Response surface modelling
Orthogonal test design (Table 1) was employed for optimization of extraction conditions. Two factors (coded and uncoded value) and three levels were examined for the optimum combination of extraction variables based on the highest extraction yield of samples in initial experiment. Extraction yield was taken as response Y with standard deviation (Table 2). The variables Xi were implicit as xi based on Equation (1):
Where xi was the coded value (-1, 0, +1,) of an independent variable, was the real value of an independent variable at the centre point, and ΔXi was the step change value.
All data was replicated thrice, and results were averaged. Design expert SAS 9.2 was used for optimization. Single factor experiments were presented on Excel sheet (Microsoft office Enterprise 2007). Multiple linear regression analysis was conducted by the statistical software (SAS 9.2). Experimental data were fitted into a secondorder polynomial model as shown in equation (2):
where Xi and Xj were the independent variables effecting the responses Y; β0, βi, βii, βij were the regression coefficients of variables for intercept, linear, quadratic and interaction terms, respectively; k was the number of variables (k = 2). The quality of fit of the polynomial model was articulated by the coefficient of determination R2, and the statistical significances were probed by determining the F-value at a probability (p) at 0.001, 0.01, or 0.05.
Microorganisms and culture media
The food-borne pathogens Escherichia coli, Pseudomonas aeruginosa, Staphylococcus aureus, and Enterococcus feacalis were obtained from Food Microbiology Laboratory, Institute of Food Science and Nutrition, University of Sargodha, Sargodha. These cultures were maintained on nutrient agar plate by continuous subculturing after 10 - 15 days.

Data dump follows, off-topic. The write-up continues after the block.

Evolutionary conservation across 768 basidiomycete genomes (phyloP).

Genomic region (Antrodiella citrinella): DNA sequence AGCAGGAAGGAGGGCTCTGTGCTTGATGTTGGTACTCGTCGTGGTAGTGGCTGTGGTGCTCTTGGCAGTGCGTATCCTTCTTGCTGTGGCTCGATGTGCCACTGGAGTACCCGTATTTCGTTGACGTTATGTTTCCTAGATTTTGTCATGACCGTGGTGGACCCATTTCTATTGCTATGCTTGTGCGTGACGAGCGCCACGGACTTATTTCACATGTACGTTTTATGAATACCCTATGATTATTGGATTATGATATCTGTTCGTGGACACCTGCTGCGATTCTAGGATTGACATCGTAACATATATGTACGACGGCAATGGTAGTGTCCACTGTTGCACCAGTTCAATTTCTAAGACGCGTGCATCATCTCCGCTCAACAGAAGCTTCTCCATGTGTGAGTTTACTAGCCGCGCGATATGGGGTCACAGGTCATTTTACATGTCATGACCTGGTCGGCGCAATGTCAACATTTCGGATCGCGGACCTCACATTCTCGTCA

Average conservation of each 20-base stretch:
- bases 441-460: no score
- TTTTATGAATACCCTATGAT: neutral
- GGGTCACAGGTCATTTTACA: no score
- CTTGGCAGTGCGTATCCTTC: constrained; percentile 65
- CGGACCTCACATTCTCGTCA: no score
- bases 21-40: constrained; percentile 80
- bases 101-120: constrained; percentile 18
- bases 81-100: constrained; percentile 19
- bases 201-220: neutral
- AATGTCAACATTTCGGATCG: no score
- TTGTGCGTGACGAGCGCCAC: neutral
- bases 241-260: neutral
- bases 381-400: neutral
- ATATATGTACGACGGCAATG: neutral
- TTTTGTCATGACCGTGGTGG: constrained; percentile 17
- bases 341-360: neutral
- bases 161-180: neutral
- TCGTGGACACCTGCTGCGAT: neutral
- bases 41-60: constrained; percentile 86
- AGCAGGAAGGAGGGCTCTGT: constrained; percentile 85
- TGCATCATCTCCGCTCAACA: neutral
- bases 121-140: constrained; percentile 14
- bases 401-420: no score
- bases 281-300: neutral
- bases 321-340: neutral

Assessment of antimicrobial activity
The antimicrobial effects of the apple extracts were evaluated against isolated strains of pathogens by “disc diffusion method” as suggested by Sadeghian et al.  with some modifications.
Results and discussion
The preliminary extraction of these compounds was performed at various temperatures and times to observe significant variable and range for maximum recovery of the extracts.
Influence of temperature on recovery of water-soluble compounds
Conventional extraction and concentration of apple extract (peel and pomace) was done at temperature ranging from 30ºC to 90ºC for 45 minutes (fixed). (Figure 1a) indicated that the recovery of soluble compounds was increased with the increment in temperature up to 70ºC and then decline in percent recovery of the extract was observed. Maximum recovery from peel was obtained at 70ºC followed by 90ºC and 50ºC, which was 16.33, 14.67 and 12.67%, respectively. The results were in accordance with the findings of Wisaam et al. (2012) who observed 18.00% yield of water-soluble extracts of dried fruit peel at 50ºC.
Similarly, the maximum recovery of extract from apple pomace was observed at 70°C with mean percent recovery of 16.67% (Figure 1a). Least recovery was obtained at temperature 30ºC with mean percent recovery of 3.67% (Figure 1b). Some researchers had also observed similar results while working on various fruit extracts and reported that the extraction yield was increased with temperature and was maximum at 60°C [22-24] and 50°C .
Figure 1: Influence of temperature (◦C) on the extraction of water-soluble compounds from apple peel (a) and pomace (b).
Influence of time on recovery of water-soluble compounds